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Wear Loose Clothes, Avoid Stepping Out During Heatwave: Health Experts

As temperature soars and heat wave kicks in, Dr Neeraj Nishchal, AIIMS professor advised the public to exercise caution during peak heat hours to prevent heat-related illnesses

Wear Loose Clothes, Avoid Stepping Out During Heatwave: Health Experts
Heat wave conditions can result in physiological strain, which could even result in death

New Delhi: As the India Meteorological Department (IMD) issued a red alert for Delhi and other parts of North India, health experts have warned people not to go outside from 11 am-4 pm as it can lead to several health issues.

As temperature soars and heat wave kicks in, Dr Neeraj Nishchal, professor in the Department of Medicine at AIIMS, New Delhi, advised the public to exercise caution during peak heat hours to prevent heat-related illnesses.

Also Read: Climate Crisis Made Crippling April Heat Wave In South Asia 45 Times More Likely: Scientists

Dr Nishchal emphasised the heightened risk of heat-related problems during the hottest parts of the day, particularly in the afternoon. He stated,

It is essential that we should preferably not step out when the temperature is very high, especially in the afternoon, that is when the maximum chances of heat-related illness happen.

Vulnerable groups such as the elderly, children, and individuals with pre-existing health conditions are particularly at risk, he said.

Dr Nischal stated,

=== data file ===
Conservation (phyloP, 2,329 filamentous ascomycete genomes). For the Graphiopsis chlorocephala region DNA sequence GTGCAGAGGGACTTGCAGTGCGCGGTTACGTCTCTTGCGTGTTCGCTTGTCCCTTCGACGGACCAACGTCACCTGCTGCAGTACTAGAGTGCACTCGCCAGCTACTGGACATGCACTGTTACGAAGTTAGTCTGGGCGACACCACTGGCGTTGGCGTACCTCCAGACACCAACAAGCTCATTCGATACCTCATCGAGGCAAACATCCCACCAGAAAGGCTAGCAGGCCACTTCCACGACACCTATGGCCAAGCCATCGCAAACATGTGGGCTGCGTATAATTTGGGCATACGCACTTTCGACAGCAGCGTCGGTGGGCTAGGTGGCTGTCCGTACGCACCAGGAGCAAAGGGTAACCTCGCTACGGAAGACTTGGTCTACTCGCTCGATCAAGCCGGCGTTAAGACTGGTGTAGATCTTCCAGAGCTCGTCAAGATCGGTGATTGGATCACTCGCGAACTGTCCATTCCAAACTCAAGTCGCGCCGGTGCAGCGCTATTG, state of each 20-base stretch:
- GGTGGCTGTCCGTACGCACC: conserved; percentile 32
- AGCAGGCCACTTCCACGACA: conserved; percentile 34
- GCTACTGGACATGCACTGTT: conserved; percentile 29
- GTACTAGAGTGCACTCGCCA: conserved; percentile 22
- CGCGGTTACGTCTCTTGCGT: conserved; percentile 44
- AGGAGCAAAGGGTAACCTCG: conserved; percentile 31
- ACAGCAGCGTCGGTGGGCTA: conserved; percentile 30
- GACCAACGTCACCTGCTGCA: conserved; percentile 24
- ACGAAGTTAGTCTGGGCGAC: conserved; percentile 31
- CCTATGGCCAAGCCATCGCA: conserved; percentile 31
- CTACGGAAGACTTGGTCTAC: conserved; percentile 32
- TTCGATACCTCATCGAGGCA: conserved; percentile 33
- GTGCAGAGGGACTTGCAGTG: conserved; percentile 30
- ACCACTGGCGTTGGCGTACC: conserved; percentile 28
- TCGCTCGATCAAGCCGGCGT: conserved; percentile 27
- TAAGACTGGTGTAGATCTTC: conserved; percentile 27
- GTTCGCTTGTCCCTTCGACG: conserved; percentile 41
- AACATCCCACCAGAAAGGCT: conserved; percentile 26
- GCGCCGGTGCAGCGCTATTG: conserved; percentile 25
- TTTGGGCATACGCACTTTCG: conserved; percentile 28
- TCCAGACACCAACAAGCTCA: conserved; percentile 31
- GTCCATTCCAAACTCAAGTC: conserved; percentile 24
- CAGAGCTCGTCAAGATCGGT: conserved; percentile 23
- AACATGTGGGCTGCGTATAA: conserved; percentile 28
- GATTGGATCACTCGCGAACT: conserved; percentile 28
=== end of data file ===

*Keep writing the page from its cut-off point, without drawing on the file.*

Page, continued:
Extemer phases, elderly, kids, or people with co-morbidies, even those who are healthy should also take care. The younger population, they exert themselves, so they must prevent themselves.

He advised,

If you are playing in hot and humid conditions, then heat related problems can even happen to the younger population. It is essential to take precautions and not exert themselves. Any normal individual should drink atleast 3-4 litres of water, whatever you consume should be kept in mind with the co-morbidities. Any fiscal activity should not be performed during the peak heat hours, wear loose clothes, light coloured clothes.

The India Meteorological Department (IMD) has issued a severe heatwave red alert warning for the states of Punjab and Haryana and the capital, Chandigarh. The warning comes as temperatures soar across Northwest India, with IMD predicting continued heatwave to severe heatwave conditions over the next five days.

Additionally, there is also the possibility of a severe heat wave in the districts of Una, Bilaspur, Hamirpur, Solan, (Nalagarh, Baddi, Parwanoo), Siramur (DhaulaKuan Paonta Sahib) and Kangra (Gaggal, Nupur, Indora, Fatehpur, Dehra, Jaswan) and adjoining areas, the IMD said.

It further raised high health concerns for vulnerable people, including the elderly and infants. The IMD has also advised people to avoid heat exposure in areas that are on orange alert. It is also advised to drink sufficient water, even if not thirsty to avoid dehydration.

Also Read: Heat And Heart: There Is A Link

Dr Neeraj Nishchal, AIIMS, professor, Department of Medicine, said that the problems caused by the increasing temperature could range from rash and heat exhaustion to serious problems like heat stroke.